Nihonjin no Shiranai Nihongo (The Japanese that Japanese People Don't Know) is a collection of real-life stories centering on a young Japanese woman as she teaches Japanese to a group of foreigners in Tokyo.
Presented in manga form, the stories are usually about the simple questions her students ask her and the culture shock she experiences in trying to answer them. What comes out of these stories is an interesting look at why the Japanese language is the way it is and how it affects the cultural mindset of the Japanese.
In one strip, a US student is crushed to see so many wrong answers on his last test, only for the teacher to explain that a circle means that the answers are correct. What follows is an explanation of how Os and Xs are viewed in countries around the world, eventually leading to the PlayStation controller and its shape-labelled buttons.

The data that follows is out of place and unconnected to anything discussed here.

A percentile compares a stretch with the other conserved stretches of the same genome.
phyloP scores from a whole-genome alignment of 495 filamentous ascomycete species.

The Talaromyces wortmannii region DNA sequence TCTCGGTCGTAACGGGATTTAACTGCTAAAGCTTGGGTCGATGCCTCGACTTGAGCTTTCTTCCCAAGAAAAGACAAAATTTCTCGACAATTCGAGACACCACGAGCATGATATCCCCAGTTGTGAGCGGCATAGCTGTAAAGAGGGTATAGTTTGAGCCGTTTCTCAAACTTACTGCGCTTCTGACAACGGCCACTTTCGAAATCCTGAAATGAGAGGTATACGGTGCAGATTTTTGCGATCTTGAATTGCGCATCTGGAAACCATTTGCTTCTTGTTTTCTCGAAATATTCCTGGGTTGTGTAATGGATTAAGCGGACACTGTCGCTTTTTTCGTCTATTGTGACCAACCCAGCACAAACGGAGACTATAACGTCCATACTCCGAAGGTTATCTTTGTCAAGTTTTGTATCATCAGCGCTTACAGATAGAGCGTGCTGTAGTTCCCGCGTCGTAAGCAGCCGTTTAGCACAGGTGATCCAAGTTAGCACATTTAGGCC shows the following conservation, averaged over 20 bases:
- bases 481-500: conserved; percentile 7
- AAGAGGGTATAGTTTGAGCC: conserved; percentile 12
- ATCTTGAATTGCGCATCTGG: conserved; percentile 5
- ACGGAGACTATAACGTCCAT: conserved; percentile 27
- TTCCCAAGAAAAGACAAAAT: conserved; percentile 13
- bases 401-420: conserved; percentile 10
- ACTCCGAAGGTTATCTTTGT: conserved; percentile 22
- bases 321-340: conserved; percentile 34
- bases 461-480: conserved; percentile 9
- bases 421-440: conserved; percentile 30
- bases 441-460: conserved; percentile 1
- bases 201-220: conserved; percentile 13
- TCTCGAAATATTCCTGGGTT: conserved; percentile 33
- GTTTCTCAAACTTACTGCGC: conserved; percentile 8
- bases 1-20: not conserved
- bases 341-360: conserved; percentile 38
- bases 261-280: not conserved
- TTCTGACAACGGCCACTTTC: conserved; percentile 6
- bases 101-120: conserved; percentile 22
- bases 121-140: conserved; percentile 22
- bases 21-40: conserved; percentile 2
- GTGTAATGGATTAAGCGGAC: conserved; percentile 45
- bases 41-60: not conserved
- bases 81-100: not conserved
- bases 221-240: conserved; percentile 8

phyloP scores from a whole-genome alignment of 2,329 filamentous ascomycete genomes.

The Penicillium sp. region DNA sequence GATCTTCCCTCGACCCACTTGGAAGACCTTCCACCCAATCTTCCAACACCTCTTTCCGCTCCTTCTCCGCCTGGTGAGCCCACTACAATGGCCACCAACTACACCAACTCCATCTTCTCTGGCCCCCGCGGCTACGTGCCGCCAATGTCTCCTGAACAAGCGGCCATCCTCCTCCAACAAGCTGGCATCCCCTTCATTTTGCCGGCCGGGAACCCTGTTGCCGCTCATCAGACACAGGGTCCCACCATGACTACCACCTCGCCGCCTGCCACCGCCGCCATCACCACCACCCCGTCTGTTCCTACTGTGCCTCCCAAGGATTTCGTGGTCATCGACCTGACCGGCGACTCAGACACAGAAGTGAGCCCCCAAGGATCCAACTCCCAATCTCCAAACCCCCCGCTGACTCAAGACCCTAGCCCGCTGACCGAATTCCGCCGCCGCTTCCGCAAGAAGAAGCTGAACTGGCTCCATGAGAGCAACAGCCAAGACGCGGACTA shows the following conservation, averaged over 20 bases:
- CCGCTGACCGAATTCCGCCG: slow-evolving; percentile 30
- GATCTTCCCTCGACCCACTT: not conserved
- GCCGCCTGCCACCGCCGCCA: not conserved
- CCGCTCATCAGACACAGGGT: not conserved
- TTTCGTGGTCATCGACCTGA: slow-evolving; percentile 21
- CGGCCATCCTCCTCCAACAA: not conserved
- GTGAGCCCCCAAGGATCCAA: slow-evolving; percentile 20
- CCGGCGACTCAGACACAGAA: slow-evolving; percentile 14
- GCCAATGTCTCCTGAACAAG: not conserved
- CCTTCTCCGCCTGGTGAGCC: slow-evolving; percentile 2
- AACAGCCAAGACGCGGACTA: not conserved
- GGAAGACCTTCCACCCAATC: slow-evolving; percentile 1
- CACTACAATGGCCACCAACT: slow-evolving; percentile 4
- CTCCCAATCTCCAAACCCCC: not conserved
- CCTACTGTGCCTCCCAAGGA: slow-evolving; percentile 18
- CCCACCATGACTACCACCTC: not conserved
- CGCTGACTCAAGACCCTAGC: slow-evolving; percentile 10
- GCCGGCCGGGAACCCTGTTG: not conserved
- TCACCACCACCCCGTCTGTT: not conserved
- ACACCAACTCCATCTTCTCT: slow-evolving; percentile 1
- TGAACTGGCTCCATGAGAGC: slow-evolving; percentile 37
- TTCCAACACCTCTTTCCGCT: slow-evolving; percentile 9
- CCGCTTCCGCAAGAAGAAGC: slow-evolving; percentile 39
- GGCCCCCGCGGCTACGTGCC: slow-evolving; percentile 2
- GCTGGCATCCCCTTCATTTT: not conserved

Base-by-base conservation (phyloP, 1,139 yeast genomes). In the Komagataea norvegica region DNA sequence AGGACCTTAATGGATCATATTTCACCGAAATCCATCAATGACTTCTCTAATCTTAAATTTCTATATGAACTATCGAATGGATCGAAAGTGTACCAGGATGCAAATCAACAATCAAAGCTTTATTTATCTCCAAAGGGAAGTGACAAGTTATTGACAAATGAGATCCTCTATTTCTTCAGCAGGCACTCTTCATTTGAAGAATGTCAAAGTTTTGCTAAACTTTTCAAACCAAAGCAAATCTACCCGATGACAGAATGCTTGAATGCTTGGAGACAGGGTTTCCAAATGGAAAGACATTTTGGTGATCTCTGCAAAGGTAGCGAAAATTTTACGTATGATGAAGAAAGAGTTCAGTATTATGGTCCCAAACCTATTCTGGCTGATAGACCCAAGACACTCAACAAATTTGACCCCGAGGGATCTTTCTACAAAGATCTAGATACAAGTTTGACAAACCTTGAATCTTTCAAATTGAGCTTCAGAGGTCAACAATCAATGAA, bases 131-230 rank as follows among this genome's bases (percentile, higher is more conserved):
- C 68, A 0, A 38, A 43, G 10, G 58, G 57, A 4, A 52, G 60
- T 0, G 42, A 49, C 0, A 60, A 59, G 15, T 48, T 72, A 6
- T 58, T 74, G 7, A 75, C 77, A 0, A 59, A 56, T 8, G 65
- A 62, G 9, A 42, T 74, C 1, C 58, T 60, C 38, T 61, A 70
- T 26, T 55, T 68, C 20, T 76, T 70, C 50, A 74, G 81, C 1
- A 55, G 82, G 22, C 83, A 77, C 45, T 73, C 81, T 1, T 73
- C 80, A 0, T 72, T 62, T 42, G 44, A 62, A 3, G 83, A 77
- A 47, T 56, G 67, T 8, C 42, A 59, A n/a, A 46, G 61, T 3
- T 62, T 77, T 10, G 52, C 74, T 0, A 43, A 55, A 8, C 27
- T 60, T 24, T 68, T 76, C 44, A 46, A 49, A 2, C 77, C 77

Because in the Japanese mindset X means "no, bad, wrong or cancel" it is the perfect label for the PlayStation's "back button" in the home market. But outside of Japan, there is no implicit negative association with "X". So when Sony swapped the default functions for the X and O buttons for the PlayStation's international release, they probably thought there would be no problems caused by the change.
However, when Western games come to Japan, the game buttons are often still mapped to the international format. Thus, when Japanese people try to play Western games, they can't get used to the idea of X meaning "yes" and O meaning "no". To put it another way, it'd be like going to another country where on the traffic lights red means "go" and green means "stop". For the Japanese, the Western controller layout is more than a change of button mapping; it's something culturally counter-intuitive.